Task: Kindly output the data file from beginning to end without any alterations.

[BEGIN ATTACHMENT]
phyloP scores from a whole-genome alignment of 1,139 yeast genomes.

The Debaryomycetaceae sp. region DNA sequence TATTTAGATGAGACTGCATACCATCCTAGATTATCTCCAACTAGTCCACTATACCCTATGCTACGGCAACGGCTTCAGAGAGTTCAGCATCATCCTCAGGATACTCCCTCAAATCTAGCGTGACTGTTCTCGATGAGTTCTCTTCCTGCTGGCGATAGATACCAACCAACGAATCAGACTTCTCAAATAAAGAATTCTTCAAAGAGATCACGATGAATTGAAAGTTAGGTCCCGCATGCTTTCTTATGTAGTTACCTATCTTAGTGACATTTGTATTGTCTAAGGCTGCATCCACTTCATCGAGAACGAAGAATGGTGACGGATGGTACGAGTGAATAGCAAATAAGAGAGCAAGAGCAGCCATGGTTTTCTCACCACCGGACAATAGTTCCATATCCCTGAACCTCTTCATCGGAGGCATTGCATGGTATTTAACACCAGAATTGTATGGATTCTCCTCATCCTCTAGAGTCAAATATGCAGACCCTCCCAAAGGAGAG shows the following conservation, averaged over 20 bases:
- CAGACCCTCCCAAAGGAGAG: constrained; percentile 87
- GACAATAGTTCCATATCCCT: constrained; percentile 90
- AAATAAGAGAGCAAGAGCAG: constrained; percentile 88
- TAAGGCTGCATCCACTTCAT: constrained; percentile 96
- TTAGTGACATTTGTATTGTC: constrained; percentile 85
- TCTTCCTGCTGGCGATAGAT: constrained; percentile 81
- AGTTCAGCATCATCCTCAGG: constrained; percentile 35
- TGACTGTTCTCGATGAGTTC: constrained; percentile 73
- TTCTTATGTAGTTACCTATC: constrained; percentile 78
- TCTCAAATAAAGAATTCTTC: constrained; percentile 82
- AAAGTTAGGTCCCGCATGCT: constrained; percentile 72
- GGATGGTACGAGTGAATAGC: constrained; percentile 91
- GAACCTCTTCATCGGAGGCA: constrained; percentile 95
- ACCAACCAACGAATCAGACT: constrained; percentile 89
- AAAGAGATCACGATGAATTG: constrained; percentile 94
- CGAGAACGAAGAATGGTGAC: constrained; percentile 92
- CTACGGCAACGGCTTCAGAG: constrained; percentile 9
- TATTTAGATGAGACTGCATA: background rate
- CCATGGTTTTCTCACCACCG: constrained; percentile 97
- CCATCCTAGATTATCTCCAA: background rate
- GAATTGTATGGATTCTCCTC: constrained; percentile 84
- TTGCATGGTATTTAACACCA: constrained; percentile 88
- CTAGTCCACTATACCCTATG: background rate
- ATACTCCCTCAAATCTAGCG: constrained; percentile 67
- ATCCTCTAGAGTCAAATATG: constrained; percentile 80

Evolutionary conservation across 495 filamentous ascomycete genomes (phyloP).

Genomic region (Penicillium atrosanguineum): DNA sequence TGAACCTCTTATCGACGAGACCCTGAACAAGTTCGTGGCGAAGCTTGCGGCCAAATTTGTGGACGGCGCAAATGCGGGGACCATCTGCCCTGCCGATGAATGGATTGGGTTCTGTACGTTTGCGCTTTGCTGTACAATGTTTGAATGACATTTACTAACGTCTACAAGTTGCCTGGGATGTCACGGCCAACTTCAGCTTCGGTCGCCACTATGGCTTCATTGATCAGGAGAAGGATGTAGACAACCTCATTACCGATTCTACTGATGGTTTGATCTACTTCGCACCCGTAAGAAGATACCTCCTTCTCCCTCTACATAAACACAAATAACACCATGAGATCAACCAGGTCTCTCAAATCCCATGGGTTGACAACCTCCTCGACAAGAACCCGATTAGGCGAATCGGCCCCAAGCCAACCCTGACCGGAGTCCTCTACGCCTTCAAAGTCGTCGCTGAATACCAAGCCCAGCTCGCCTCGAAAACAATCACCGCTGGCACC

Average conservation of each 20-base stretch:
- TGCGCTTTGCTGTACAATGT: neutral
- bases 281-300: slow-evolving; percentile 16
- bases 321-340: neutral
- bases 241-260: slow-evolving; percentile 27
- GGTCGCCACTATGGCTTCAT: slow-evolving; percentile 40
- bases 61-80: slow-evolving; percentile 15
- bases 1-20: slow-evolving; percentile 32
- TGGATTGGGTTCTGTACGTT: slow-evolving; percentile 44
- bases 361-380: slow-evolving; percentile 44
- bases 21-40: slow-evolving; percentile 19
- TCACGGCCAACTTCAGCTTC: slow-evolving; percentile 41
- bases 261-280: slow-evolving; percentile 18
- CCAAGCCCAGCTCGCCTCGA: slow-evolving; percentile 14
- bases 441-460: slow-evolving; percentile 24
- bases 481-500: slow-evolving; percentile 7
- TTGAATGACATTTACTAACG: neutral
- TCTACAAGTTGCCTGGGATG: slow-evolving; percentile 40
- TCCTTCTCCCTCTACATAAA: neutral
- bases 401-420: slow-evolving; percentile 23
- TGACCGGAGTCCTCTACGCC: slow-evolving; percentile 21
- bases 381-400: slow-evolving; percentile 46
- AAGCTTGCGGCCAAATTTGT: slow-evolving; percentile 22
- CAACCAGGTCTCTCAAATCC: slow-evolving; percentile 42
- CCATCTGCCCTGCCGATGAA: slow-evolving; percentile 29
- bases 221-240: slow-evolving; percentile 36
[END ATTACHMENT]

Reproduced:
phyloP scores from a whole-genome alignment of 1,139 yeast genomes.

The Debaryomycetaceae sp. region DNA sequence TATTTAGATGAGACTGCATACCATCCTAGATTATCTCCAACTAGTCCACTATACCCTATGCTACGGCAACGGCTTCAGAGAGTTCAGCATCATCCTCAGGATACTCCCTCAAATCTAGCGTGACTGTTCTCGATGAGTTCTCTTCCTGCTGGCGATAGATACCAACCAACGAATCAGACTTCTCAAATAAAGAATTCTTCAAAGAGATCACGATGAATTGAAAGTTAGGTCCCGCATGCTTTCTTATGTAGTTACCTATCTTAGTGACATTTGTATTGTCTAAGGCTGCATCCACTTCATCGAGAACGAAGAATGGTGACGGATGGTACGAGTGAATAGCAAATAAGAGAGCAAGAGCAGCCATGGTTTTCTCACCACCGGACAATAGTTCCATATCCCTGAACCTCTTCATCGGAGGCATTGCATGGTATTTAACACCAGAATTGTATGGATTCTCCTCATCCTCTAGAGTCAAATATGCAGACCCTCCCAAAGGAGAG shows the following conservation, averaged over 20 bases:
- CAGACCCTCCCAAAGGAGAG: constrained; percentile 87
- GACAATAGTTCCATATCCCT: constrained; percentile 90
- AAATAAGAGAGCAAGAGCAG: constrained; percentile 88
- TAAGGCTGCATCCACTTCAT: constrained; percentile 96
- TTAGTGACATTTGTATTGTC: constrained; percentile 85
- TCTTCCTGCTGGCGATAGAT: constrained; percentile 81
- AGTTCAGCATCATCCTCAGG: constrained; percentile 35
- TGACTGTTCTCGATGAGTTC: constrained; percentile 73
- TTCTTATGTAGTTACCTATC: constrained; percentile 78
- TCTCAAATAAAGAATTCTTC: constrained; percentile 82
- AAAGTTAGGTCCCGCATGCT: constrained; percentile 72
- GGATGGTACGAGTGAATAGC: constrained; percentile 91
- GAACCTCTTCATCGGAGGCA: constrained; percentile 95
- ACCAACCAACGAATCAGACT: constrained; percentile 89
- AAAGAGATCACGATGAATTG: constrained; percentile 94
- CGAGAACGAAGAATGGTGAC: constrained; percentile 92
- CTACGGCAACGGCTTCAGAG: constrained; percentile 9
- TATTTAGATGAGACTGCATA: background rate
- CCATGGTTTTCTCACCACCG: constrained; percentile 97
- CCATCCTAGATTATCTCCAA: background rate
- GAATTGTATGGATTCTCCTC: constrained; percentile 84
- TTGCATGGTATTTAACACCA: constrained; percentile 88
- CTAGTCCACTATACCCTATG: background rate
- ATACTCCCTCAAATCTAGCG: constrained; percentile 67
- ATCCTCTAGAGTCAAATATG: constrained; percentile 80

Evolutionary conservation across 495 filamentous ascomycete genomes (phyloP).

Genomic region (Penicillium atrosanguineum): DNA sequence TGAACCTCTTATCGACGAGACCCTGAACAAGTTCGTGGCGAAGCTTGCGGCCAAATTTGTGGACGGCGCAAATGCGGGGACCATCTGCCCTGCCGATGAATGGATTGGGTTCTGTACGTTTGCGCTTTGCTGTACAATGTTTGAATGACATTTACTAACGTCTACAAGTTGCCTGGGATGTCACGGCCAACTTCAGCTTCGGTCGCCACTATGGCTTCATTGATCAGGAGAAGGATGTAGACAACCTCATTACCGATTCTACTGATGGTTTGATCTACTTCGCACCCGTAAGAAGATACCTCCTTCTCCCTCTACATAAACACAAATAACACCATGAGATCAACCAGGTCTCTCAAATCCCATGGGTTGACAACCTCCTCGACAAGAACCCGATTAGGCGAATCGGCCCCAAGCCAACCCTGACCGGAGTCCTCTACGCCTTCAAAGTCGTCGCTGAATACCAAGCCCAGCTCGCCTCGAAAACAATCACCGCTGGCACC

Average conservation of each 20-base stretch:
- TGCGCTTTGCTGTACAATGT: neutral
- bases 281-300: slow-evolving; percentile 16
- bases 321-340: neutral
- bases 241-260: slow-evolving; percentile 27
- GGTCGCCACTATGGCTTCAT: slow-evolving; percentile 40
- bases 61-80: slow-evolving; percentile 15
- bases 1-20: slow-evolving; percentile 32
- TGGATTGGGTTCTGTACGTT: slow-evolving; percentile 44
- bases 361-380: slow-evolving; percentile 44
- bases 21-40: slow-evolving; percentile 19
- TCACGGCCAACTTCAGCTTC: slow-evolving; percentile 41
- bases 261-280: slow-evolving; percentile 18
- CCAAGCCCAGCTCGCCTCGA: slow-evolving; percentile 14
- bases 441-460: slow-evolving; percentile 24
- bases 481-500: slow-evolving; percentile 7
- TTGAATGACATTTACTAACG: neutral
- TCTACAAGTTGCCTGGGATG: slow-evolving; percentile 40
- TCCTTCTCCCTCTACATAAA: neutral
- bases 401-420: slow-evolving; percentile 23
- TGACCGGAGTCCTCTACGCC: slow-evolving; percentile 21
- bases 381-400: slow-evolving; percentile 46
- AAGCTTGCGGCCAAATTTGT: slow-evolving; percentile 22
- CAACCAGGTCTCTCAAATCC: slow-evolving; percentile 42
- CCATCTGCCCTGCCGATGAA: slow-evolving; percentile 29
- bases 221-240: slow-evolving; percentile 36